The Guinness Book of Records event was being set up at the far end of the event, by the IGN stands and the entrance. An intention to create a comic book using the greatest number of artists in one day. The original script being written by Mark Millar and then possibly expanded upon, I later overheard, by other script writers. It was a great idea. The pages split into three panels, an artist taking on one each and producing a full length comic book to be printed by Marvel comics that afternoon.

Having missed the E-mail I went down to the stand it was all taking place at (by the IGN stand at the front) to sign up which I did. Up on the stage was Leinil Yu and Frank Quitely, quietly finishing their panels. This was a quiet sight with not many people around and the Guinness Book of Records crew oblivious to who was sitting there. They didn’t care. They don’t read comic books. They read the Guinness Book of Records and the Roy Castle Autobiography. Anyway, I found myself in a strange predicament as I was the only one aware of the importance of the two gentlemen sitting in front of me. These were giants of the industry. These were the poster boys for the industry I’m trying to break into. However, they were also practitioners of the art I want to be part of and so should be afforded professional courtesy right. Professional courtesy probably extends to not bothering them while they’re working on a taped off raised table but what the hell – this was Frank Quitely and Leinil Yu.

I said to one of crew ‘, Woah. That’s Frank Quitely and Lienil Yu.’
‘Oh’, he replied politely in a way that I would if someone had said ‘Woah. That’s Tamara Beckwith and Natalie Pong,’ (I made the second name up which gives you some perspective).
‘Who are they?’ The Guinness representative inquire, helpfully, realising he might need to know.
I did well here in keeping calm but I mentioned ‘All Star Superman, X-Men, Hulk, Wolverine’ ‘Geniuses, ‘ and ‘in awe’ at least once.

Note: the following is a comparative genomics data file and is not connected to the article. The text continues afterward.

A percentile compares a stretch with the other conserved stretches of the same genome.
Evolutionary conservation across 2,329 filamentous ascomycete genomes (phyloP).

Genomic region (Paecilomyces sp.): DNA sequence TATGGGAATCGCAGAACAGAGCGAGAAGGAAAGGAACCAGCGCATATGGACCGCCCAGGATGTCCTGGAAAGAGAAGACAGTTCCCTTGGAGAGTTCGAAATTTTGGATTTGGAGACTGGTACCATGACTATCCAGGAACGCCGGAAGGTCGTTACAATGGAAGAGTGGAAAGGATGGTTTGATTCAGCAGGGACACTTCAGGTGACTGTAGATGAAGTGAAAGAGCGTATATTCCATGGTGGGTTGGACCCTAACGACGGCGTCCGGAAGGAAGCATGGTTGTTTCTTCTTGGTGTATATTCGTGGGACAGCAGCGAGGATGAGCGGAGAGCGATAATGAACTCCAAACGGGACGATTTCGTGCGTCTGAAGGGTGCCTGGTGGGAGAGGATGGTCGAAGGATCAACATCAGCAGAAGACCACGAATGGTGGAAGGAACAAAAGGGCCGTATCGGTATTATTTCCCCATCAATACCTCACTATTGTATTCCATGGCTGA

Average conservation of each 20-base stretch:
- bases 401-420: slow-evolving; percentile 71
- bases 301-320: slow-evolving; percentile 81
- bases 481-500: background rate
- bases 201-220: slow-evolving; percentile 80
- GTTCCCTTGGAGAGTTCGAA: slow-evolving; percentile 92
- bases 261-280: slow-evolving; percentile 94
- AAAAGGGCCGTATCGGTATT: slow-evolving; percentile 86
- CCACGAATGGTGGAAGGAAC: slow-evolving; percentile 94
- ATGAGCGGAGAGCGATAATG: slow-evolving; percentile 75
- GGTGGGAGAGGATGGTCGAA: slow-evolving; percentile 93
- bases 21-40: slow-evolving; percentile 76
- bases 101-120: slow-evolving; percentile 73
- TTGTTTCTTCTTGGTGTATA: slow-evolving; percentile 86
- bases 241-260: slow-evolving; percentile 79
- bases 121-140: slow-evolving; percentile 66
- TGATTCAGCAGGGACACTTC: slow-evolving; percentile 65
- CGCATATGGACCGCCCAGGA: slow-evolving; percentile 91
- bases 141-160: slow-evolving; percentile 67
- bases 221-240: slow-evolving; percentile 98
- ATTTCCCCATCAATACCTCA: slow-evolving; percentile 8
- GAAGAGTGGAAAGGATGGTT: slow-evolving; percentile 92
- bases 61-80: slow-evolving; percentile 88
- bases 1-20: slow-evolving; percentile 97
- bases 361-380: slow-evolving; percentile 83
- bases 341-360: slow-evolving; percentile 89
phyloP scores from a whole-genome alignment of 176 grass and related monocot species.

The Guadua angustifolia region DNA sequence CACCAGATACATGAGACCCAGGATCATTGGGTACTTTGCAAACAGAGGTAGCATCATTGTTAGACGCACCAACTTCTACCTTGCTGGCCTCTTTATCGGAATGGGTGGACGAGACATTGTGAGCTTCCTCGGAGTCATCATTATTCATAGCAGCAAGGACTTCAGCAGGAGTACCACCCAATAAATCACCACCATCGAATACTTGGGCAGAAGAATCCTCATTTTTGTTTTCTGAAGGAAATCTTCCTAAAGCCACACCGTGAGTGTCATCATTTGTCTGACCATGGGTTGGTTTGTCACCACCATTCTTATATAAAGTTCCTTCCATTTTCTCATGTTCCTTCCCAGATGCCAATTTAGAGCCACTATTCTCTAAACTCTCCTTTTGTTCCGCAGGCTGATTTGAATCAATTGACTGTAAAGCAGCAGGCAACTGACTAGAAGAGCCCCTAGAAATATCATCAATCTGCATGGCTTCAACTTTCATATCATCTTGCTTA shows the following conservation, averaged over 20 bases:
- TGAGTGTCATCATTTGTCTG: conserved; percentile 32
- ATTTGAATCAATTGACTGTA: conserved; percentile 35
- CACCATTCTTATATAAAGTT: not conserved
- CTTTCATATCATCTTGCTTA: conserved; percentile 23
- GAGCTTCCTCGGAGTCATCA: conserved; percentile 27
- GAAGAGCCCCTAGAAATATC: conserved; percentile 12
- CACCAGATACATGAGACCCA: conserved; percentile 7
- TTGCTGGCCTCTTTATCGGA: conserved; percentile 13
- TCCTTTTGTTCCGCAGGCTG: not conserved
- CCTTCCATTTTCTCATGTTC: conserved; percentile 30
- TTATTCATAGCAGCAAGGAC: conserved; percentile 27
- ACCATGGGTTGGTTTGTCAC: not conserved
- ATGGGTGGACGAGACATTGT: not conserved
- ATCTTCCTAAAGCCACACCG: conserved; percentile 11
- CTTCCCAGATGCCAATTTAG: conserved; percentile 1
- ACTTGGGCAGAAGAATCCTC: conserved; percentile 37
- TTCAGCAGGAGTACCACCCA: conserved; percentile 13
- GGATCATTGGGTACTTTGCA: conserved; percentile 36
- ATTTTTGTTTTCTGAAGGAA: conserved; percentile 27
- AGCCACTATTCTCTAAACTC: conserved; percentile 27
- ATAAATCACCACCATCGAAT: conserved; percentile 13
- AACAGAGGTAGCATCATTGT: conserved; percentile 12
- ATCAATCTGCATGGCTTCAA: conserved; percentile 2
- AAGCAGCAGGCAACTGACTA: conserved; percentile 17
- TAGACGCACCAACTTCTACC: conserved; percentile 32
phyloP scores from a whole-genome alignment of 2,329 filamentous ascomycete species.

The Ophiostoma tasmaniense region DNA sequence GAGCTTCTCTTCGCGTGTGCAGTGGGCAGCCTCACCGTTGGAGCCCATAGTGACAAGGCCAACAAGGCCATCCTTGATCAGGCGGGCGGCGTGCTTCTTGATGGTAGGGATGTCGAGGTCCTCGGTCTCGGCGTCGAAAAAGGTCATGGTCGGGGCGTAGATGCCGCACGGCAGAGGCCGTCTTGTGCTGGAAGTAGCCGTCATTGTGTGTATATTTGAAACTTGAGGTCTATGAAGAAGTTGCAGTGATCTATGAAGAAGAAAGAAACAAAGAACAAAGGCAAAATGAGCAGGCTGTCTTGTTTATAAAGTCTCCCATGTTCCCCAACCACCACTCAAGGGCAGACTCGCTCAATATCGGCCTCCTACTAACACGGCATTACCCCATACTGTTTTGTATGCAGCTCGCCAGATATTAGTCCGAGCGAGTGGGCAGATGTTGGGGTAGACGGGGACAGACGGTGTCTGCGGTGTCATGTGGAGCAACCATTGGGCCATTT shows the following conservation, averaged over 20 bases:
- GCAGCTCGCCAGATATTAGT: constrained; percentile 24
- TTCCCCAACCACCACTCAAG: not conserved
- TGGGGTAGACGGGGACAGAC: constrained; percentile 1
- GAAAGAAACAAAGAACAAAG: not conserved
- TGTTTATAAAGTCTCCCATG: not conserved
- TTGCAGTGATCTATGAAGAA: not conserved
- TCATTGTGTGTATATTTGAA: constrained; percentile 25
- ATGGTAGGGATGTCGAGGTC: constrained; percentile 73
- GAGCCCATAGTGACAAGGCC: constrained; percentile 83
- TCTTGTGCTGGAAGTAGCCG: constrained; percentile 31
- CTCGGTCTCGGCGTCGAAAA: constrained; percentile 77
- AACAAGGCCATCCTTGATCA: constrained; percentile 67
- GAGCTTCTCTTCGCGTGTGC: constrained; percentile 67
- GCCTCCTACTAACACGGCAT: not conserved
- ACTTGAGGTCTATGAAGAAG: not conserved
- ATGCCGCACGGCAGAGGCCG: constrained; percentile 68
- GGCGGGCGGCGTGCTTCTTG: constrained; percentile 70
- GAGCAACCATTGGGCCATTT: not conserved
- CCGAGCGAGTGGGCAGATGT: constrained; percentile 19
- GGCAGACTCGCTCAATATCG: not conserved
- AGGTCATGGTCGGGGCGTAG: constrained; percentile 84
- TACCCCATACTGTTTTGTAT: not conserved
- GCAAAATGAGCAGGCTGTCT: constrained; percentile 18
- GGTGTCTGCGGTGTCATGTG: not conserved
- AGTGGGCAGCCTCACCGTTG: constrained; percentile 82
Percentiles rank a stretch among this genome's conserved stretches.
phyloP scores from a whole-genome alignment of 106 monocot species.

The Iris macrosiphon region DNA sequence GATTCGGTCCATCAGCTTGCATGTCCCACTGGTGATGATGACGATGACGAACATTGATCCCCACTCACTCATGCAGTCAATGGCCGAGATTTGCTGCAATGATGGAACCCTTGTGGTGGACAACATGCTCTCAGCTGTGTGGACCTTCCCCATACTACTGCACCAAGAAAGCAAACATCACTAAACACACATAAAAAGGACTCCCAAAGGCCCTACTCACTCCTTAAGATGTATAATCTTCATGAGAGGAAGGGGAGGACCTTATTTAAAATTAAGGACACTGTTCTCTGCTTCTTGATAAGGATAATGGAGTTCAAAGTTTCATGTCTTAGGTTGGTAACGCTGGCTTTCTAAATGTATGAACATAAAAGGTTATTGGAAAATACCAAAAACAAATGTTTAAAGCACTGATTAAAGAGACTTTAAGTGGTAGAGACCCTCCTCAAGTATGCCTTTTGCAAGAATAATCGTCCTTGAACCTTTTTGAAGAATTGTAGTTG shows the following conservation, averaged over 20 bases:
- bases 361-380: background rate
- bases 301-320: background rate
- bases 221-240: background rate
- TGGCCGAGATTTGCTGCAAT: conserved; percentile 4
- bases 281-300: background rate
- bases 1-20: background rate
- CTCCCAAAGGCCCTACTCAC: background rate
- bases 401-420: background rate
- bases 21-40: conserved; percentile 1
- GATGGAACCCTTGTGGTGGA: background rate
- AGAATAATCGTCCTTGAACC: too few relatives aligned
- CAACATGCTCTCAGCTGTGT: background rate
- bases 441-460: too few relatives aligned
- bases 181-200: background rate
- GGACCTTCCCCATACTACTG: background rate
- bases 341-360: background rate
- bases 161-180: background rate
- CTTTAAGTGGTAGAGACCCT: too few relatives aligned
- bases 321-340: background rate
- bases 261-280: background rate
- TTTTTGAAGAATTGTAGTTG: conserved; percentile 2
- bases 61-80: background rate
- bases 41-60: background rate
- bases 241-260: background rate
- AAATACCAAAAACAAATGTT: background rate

‘You should meet them.’ the Guinness representative said. What a prick. What f@cking unhelpful, cheerful, friendly prick.
‘No I shouldn’t,’ I said – thinking on some level that I shouldn’t.

In this discourse Leinil Yu stood up. signed off on his panel and started moving off the stage. As he did so Lucy Unwin, the organiser, moved in to shuffle him off. Yu seemed kinda placid and calm. I moved forwards with the intention of talking to him. I stopped short of saying touching him. What would I want to touch him for? Weird. Whatever. It actually wasn’t about touching but by now Lucy was very efficiently whisking Leinil away. However, still sitting unguarded by the surrounding Guinness Book of Records representatives, still oblivious to the pure legend they had sitting amongst them quietly unaware, was Frank Quitely. Now I could be properly mental. As the Guinness representative insisted ahead of me that I should introduce myself as he’s my hero – I felt that pull. The feeling I get when I’m entering uncertain psychological territory and the edges of my behaviour begin to thin. I focussed sharply, trying to occupy my mind on simply introducing myself to my long time hero. So I went the other way. Not wanting to be a fanboy.

So I caught his attention. ‘Vincent,’ I said.

The thing you have to understand is that I had written about Quitely, and Leinil Yu and many other of the other Practitioners present at Kapow (Mark Millar, John Romita Jr, Brendan McCarthy, Dave Gibbons) in a series of articles I’ve written for this site – never once thinking about what it would mean when I met them. I can tell you right now when you’re faced with a hero and hopefully, one day, a colleague you admire and respect the weirdest thing to know – and something I don’t usually – is what school they went to – or their real name. Frank Quitely’s is Vincent, Vincent Deighan. And I’d just used it like I knew him. And I don’t. Never met him in my life. And obviously, neither has he. And now he was looking at me wondering if I knew him.

So things had changed now. I knew Frank Quitely by name and he’d turned and expected a mate or a colleague but it was a man, scruffy like an ancient sheep who came to tell him he loved him. Using your actual name and then telling them you love him didn’t seem apt. So my brain opted for another angle. One that justified the use of his personal name…